So, you've given a trial online English lesson with a prospective student and they want you to continue classes with you. Yay!
They tell you they want general English and are happy for you to choose the theme.
Great. But what then?
Well, for a tried and tested framework for a general English online class, look no further. We’ve got a super online English lesson outline you can use.
It's good for a lesson with a new or existing pre-intermediate plus student.
Watch below as online teaching expert Louisa Walsh takes you through each step in her video walkthrough.
Outline for a general English one-to-one online class:
Stage 1. First two minutes
Have a simple, general chat to ease your student into speaking English and make them feel comfortable.
Top tip: use open questions that encourage your student to speak.
Stage 2: Lead-in to the theme
You want to warm your student into the theme, generate ideas and useful vocabulary. A picture is often a great intro.
Louisa has chosen holiday destinations as her theme, which is a great choice as it is universal - everyone has something to say about it.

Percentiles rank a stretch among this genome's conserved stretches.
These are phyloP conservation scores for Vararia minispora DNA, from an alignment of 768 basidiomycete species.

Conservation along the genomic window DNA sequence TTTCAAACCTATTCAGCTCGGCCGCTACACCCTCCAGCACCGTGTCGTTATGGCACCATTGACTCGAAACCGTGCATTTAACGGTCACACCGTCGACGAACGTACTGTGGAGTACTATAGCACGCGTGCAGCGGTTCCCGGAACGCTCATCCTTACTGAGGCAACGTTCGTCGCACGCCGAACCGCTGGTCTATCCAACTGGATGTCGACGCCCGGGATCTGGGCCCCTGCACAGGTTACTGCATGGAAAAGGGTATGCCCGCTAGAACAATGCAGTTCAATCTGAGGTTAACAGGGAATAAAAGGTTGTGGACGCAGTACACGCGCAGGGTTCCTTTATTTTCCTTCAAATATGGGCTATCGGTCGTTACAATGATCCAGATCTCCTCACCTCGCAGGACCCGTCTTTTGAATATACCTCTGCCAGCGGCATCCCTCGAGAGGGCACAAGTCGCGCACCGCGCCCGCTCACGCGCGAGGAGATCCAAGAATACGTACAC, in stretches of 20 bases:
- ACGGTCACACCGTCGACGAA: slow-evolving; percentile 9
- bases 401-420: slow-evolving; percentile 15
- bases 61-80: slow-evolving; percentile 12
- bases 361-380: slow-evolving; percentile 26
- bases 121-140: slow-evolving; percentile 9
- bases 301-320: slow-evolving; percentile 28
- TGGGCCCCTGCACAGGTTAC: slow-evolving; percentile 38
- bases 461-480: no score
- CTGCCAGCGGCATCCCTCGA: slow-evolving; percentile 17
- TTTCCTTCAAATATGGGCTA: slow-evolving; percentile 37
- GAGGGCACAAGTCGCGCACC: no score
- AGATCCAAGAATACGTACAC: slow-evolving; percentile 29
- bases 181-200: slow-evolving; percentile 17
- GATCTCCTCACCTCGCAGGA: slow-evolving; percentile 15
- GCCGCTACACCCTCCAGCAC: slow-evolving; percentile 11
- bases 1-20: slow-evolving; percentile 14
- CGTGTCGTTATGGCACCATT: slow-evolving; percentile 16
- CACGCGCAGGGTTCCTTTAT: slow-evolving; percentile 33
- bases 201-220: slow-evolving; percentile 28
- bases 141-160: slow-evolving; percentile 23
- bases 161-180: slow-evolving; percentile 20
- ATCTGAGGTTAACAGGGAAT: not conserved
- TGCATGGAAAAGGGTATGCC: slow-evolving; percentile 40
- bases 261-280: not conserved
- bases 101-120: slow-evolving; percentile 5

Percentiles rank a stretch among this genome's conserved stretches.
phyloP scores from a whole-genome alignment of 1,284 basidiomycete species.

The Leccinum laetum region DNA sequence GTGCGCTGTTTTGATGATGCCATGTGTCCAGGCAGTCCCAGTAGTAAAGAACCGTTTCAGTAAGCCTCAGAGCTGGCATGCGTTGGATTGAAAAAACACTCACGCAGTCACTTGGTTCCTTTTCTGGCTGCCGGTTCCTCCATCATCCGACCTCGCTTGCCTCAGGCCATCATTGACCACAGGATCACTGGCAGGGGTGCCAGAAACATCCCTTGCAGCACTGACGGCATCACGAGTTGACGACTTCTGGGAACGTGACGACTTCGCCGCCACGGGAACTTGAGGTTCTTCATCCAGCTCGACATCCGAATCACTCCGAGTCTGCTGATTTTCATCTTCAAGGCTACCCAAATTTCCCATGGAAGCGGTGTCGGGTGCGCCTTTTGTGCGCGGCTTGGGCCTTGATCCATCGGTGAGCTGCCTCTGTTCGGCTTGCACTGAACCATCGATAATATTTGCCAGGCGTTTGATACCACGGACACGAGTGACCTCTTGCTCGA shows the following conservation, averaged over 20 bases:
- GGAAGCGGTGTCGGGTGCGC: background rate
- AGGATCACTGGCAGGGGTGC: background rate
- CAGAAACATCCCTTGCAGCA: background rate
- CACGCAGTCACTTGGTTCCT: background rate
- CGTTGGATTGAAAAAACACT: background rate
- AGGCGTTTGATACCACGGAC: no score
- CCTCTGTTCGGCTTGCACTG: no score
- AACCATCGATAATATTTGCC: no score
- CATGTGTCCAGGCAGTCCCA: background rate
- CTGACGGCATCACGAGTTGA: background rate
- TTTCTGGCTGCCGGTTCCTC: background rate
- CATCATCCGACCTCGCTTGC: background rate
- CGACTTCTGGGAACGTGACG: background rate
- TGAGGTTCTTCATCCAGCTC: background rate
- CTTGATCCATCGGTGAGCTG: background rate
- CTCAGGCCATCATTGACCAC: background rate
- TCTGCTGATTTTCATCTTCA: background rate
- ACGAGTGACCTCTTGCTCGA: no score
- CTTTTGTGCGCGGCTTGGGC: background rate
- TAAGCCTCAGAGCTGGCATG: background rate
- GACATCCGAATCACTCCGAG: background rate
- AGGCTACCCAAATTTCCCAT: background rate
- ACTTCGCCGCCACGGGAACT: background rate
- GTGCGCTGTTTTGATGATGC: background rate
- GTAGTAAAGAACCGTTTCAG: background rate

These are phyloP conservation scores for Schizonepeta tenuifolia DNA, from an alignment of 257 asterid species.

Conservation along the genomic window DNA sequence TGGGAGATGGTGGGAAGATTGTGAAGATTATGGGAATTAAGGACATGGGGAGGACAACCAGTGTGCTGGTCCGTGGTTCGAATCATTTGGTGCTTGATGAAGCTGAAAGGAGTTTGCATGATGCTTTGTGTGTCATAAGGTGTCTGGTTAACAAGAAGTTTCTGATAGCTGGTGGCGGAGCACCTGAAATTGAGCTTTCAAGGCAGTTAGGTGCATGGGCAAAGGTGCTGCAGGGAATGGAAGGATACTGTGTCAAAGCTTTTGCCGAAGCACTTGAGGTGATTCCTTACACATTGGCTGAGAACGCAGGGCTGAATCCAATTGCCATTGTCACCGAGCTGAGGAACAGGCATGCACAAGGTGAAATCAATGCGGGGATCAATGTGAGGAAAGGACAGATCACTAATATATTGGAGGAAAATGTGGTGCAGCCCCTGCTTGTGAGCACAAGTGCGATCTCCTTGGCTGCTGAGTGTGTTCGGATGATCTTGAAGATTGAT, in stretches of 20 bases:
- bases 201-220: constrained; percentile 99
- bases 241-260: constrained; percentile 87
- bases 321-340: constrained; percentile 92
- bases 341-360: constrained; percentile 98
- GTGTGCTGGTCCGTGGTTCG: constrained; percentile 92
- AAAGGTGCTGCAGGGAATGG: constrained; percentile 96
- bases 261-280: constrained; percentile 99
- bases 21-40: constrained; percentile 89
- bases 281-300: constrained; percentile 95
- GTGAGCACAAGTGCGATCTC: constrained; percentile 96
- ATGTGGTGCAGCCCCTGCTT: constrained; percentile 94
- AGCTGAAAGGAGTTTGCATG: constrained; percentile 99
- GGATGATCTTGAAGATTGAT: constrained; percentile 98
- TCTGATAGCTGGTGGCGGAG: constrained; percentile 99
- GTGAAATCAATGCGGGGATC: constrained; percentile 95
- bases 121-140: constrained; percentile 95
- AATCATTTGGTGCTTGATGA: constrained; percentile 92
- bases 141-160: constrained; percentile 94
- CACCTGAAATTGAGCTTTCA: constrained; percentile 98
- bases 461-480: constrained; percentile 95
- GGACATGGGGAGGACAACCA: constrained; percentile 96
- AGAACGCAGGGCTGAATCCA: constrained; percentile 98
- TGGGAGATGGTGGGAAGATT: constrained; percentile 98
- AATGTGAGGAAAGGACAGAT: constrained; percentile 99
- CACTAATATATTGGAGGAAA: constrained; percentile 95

Stage 3: The study and practice (or the "meat" of the lesson)
This is often based around a listening, reading, or very short video. In her recording below, Louisa has found YouTube footage of three people talking about their favourite holiday destination and why they like it. Before pressing play, she reminds you to do two things:
In the recording, Louisa asks her student to make notes on the holiday destinations they hear.
You can play all the way through or play and pause, stopping at key points. Check understanding by asking questions about what they have seen and heard.
Tip: If you are using Zoom, remember to check the share sound box when sharing a video or listening online, as well as share screen box.
Stage 4: Extend by personalising
Ask questions like: What is your favourite holiday destination? Tell me about your last holiday? If you could go anywhere in the world, where would you go? This is important so students can practise expressing their experiences. If you can encourage them to use new vocabulary from the lesson, this is a bonus.
Stage 5: Review and feedback
It’s a good idea to put new vocabulary, phrases, and corrections in the chat box throughout the lesson. The end of the lesson is a good time to review all of this – just keep it moving.
Finally, be sure to tell your students what they’ve done well. Everyone loves feedback and your student will leave enthused, on a high, and looking forward to the next class.
You might also like:
* Become a 5 star online English teacher >>
Louisa can show you how in her dedicated coaching programme for new and prospective online English teachers
* Setting up as an independent online English teacher >>
* Learn how to make your online English profile stand out on italki, Preply or Verbling >>
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